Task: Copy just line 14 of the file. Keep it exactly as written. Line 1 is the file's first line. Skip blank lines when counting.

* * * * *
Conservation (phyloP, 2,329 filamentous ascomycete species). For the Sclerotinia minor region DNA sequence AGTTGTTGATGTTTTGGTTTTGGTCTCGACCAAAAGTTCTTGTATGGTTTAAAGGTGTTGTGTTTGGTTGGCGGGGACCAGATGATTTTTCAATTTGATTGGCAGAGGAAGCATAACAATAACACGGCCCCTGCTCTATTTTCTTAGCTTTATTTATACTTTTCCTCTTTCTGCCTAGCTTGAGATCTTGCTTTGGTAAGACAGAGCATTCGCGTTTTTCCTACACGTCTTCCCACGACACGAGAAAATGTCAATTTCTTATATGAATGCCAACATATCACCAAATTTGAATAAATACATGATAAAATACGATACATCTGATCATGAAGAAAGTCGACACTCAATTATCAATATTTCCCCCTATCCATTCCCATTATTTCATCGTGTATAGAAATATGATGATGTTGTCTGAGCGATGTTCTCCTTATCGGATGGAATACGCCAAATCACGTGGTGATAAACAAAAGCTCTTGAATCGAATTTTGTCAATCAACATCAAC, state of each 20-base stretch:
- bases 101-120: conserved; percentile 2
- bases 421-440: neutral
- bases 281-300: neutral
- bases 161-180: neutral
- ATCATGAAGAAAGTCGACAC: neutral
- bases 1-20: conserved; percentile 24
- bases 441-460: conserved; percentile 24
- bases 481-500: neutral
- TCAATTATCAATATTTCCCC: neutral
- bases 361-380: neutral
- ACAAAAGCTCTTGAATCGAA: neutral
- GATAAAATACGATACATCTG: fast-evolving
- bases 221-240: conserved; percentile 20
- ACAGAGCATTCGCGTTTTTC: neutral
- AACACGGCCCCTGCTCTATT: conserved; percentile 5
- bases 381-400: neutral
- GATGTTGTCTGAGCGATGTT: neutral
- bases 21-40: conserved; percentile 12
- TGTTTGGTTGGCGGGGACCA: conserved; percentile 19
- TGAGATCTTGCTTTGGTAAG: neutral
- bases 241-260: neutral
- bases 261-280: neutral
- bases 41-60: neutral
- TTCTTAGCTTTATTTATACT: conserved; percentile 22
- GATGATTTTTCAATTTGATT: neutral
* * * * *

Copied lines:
- bases 221-240: conserved; percentile 20